No, but totally, I mean, like, hysteria is just one of the things that, um, these religious women were called, like, I, from my understanding, and from my reading of it, it’s like the predominant diagnosis that’s attached to them. But there’s other psychiatric conditions that people try and come up with to describe these women. Like there’s even a term like Christomania, at one point in the 19th century, like this mania about Christianity, right? So it’s like, so totally, to your point, like, there’s a certain way that like these things get pathologized and like, turn out to be sick, like people will call them sick in some way. And it certainly, it doesn’t seem like it’s necessarily gone away. And it still hasn’t gone away in like, the contemporary literature on stigmata. Like that was the thing that shocked me the most is that doctors today still A) feel the need to like, diagnose these things and intervene and write case reports on women with stigmata. And B), there’s a sense that it’s like, okay, ethically to say that these women are just crazy. In short, like, yeah, you can say that it’s histrionic personality disorder, or whatever. But those things are all super gendered, like if you look up histrionic personality disorder, and like what it seemed to be, it’s, like, all the stereotypical feminine traits and a lot of study, like scholars of history note this that like, it’s all the stereotypes of femininity, but like, to their, like, most extreme. So like, they say, like if you’re histrionic personality, you’re neurotic, self-obsessed, dramatic, like all these things that like, Oh, it’s like, that’s just things that you think women are like and think are bad or something, right? Like, it’s just like, I don’t know, it just is shocking to me. But it’s like, oh, yeah, they’re like, this is an objective and real thing.
Yeah. So Sam. I’m interested. Studying stigmata is quite a niche research topic. And I was wondering how you first got interested in the subject?
Sam Maclennan 12:32
No, thank you. Yeah, it’s definitely uber uber niche. Basically, how it started was that I was in, I think, a third year class with Dr. Pamela Dickey Young at the School of Religion, who ended up being my supervisor for the master’s research essay. But I was in a class with her on, Dress and Bodies, I think, was the name of the class. And we were like, we each had to present on a different, like facet of religious dress, like a religious a dressing habit that people do, or a particular garment or whatever. And so I was trying to think of something that would make, would like make it complicated to think about, like, what is dress and what is not dress, like what constitutes something you choose to wear something you don’t choose to wear, right? Because you can think of like, say a nun’s habit or whatever, you could think of scarring your body, or like doing things to your body on it, that count as kind of dress and like some of the scholars were arguing that in this class that we were, we were looking at, but I think Pam suggested to me looking at stigmata, I think she brought it up to me and was like, oh, have you ever thought about this, and I looked into it, and A) it’s like super, stigmata are super gory and spectacular. Like, if you look at images, you can see like, images of like Therese Neumann with, she was a German stigmatic in the 20th century, and she, like had blood coming out of her eyes, right? Like, like, just rivers of blood. So it’s like, kind of horrifying and spectacular. So I was like, oh, that’s really interesting. And then I thought it was interesting, like at the time, like, if these people claim that the stigmata come to them spontaneously, and like by the will of God, is it dress like does that count as like, religious dress? If they’re saying, well, I didn’t really like choose to put this on or do this to my body? It just happened, right? But other people might say, you know, like, you harmed yourself to give yourself the appearance of stigmata, or you’re crazy, and whatever. So like, that was kind of how it started. And then it changed, I guess, over my third and fourth year and then into my masters.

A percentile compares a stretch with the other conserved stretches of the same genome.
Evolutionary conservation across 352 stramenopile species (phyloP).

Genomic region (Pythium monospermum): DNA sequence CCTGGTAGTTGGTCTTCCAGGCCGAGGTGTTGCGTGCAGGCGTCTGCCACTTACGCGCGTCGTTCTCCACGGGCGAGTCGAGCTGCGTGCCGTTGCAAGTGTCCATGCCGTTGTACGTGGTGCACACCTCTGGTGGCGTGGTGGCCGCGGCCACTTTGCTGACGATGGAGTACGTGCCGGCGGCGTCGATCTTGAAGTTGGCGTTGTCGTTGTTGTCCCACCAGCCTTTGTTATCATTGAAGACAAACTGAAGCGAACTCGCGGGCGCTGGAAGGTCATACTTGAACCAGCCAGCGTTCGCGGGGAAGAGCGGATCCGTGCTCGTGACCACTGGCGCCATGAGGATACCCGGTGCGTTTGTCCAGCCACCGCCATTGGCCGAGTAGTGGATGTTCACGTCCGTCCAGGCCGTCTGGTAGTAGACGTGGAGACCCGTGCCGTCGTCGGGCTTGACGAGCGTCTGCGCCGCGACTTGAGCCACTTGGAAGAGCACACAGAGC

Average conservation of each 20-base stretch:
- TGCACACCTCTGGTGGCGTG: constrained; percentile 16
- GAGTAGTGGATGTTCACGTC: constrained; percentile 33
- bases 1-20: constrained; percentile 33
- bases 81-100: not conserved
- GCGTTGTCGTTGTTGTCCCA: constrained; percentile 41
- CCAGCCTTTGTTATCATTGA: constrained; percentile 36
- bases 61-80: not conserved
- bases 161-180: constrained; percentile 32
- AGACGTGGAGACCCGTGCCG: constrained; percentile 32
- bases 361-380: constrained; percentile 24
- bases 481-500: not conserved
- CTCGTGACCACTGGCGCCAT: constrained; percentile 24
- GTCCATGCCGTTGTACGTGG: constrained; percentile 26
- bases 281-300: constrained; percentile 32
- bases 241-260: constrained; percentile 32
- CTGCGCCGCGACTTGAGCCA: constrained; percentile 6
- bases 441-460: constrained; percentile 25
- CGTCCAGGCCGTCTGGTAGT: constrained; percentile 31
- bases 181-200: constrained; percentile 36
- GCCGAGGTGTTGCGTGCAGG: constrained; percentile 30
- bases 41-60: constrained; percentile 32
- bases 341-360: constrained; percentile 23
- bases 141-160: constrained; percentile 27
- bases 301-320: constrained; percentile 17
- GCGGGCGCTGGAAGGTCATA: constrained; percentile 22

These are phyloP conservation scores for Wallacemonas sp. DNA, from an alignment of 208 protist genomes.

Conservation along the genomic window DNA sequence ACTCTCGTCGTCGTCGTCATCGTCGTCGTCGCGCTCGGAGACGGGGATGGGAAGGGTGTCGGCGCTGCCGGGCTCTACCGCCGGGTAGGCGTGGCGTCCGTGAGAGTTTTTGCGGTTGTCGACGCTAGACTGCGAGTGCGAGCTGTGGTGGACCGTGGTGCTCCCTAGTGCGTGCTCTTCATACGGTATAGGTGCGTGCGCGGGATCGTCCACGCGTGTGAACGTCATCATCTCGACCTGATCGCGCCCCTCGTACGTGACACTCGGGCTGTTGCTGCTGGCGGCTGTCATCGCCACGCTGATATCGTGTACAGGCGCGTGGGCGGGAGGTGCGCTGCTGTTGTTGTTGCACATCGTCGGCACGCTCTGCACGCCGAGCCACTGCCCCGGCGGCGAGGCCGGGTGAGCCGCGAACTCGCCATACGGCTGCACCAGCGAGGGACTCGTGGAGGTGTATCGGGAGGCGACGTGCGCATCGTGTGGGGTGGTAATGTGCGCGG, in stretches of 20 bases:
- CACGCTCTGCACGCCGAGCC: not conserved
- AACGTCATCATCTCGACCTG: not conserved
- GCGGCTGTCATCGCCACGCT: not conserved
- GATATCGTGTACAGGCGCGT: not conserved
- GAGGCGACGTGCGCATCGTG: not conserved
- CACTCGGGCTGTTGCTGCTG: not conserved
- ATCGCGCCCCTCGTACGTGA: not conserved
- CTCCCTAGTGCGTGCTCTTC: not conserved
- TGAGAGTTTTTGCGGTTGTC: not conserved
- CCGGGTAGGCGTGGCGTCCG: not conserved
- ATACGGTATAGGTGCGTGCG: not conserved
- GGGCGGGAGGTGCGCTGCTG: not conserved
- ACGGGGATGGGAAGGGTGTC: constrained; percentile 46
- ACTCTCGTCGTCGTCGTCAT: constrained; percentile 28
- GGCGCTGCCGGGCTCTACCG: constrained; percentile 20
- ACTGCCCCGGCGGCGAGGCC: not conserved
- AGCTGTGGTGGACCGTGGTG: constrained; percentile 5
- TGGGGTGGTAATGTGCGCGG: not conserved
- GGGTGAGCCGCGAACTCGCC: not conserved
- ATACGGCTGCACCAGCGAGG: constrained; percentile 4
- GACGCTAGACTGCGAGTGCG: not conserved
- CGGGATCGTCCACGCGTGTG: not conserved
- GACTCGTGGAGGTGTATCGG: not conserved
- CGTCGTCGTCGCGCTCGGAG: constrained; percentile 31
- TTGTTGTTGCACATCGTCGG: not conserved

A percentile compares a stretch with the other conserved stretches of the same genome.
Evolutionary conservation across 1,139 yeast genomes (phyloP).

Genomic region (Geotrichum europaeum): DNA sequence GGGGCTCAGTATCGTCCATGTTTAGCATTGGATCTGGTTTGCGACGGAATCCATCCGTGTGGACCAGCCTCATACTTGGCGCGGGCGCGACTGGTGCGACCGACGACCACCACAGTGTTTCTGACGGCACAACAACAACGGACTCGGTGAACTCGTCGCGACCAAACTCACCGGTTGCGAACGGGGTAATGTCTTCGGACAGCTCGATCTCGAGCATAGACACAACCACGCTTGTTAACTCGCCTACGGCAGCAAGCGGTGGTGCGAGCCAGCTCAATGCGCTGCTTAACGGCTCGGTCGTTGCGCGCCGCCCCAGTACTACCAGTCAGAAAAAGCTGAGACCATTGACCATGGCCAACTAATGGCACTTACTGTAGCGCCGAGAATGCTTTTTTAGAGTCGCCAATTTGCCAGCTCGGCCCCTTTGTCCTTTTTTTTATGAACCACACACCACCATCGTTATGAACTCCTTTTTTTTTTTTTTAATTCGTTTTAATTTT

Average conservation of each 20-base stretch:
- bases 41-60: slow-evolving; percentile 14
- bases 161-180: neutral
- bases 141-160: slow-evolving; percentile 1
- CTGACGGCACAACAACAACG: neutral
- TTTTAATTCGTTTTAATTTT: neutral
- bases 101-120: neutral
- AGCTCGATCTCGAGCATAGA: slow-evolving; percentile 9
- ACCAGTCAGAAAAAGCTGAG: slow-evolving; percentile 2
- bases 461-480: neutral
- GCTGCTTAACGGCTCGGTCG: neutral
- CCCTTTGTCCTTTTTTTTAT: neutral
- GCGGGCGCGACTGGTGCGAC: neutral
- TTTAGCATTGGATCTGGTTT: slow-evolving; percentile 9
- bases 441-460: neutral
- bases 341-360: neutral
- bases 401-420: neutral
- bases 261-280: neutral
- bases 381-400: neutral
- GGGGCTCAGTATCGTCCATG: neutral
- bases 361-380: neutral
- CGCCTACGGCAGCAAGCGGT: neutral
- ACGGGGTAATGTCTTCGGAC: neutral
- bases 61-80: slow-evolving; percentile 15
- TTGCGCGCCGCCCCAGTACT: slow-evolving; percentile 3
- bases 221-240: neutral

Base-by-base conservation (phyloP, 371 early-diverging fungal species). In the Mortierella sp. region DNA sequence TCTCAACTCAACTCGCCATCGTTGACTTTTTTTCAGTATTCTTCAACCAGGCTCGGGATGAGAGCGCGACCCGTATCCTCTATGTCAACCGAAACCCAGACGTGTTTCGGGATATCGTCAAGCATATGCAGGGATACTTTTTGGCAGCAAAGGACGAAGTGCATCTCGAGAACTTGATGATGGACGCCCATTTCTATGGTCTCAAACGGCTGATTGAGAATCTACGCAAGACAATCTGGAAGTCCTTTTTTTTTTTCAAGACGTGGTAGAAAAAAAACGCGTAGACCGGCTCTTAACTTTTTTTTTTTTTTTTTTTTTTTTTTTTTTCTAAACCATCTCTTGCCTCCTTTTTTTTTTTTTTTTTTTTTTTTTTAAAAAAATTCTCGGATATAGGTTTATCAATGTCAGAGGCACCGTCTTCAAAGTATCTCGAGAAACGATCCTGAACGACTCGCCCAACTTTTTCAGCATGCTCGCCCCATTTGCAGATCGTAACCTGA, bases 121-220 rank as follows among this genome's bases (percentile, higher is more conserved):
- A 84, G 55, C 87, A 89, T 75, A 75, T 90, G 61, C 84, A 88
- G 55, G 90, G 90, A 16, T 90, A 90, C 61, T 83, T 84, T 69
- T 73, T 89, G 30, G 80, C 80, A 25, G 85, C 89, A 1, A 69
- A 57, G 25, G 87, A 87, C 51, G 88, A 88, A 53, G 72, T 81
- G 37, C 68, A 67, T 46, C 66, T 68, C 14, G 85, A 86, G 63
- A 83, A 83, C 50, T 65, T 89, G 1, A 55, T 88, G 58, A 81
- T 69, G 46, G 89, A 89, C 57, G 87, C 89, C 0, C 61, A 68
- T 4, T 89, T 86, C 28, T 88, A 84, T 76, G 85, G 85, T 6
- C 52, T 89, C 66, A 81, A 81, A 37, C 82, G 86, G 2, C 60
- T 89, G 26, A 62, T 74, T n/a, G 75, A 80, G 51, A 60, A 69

Do you have any idea why stigmata is so gendered and why more women have reported stigmata than men?
Sam Maclennan 14:51
Right. And I mean, I feel like this is kind of the reason that, like medical actors end up calling these women hysterical. So I think about 90% of people who claim stigmata or that we know of that claim, stigmata are women. So it is a highly gendered phenomena. Um, I think like, if you’re subscribing to like a medical point of view, and that’s how you’re trying to work through these problems, it was their point of view that this must somehow be then biological and linked to biological sex in some way. So, you know, there’s lots of references to women having weaker nervous systems or something, and that they’re easily like scandalized. And those things end up leading to them being susceptible to suggestion by religious people around them. And so they end up like, you know, meditating on stigmata long enough that their body produces them. So I don’t know, necessarily why women are more likely to have stigmata. I don’t necessarily think of it in biological terms, because I think that’s produced a bunch of really flawed analyses on why it happens. So there’s arguments, some people make arguments, I think that they’re ways for women who have typically been excluded from leadership roles in the Church, or who’ve been kind of excluded from the priesthood or anything else to have personal experiences with the divine and so on. So I think that maybe that perhaps is one angle on this, too, is that a lot of these women are women who are in like small rural towns, and there’s really strict gender roles often in these places. So that perhaps is one angle, but I really don’t have a good answer for you.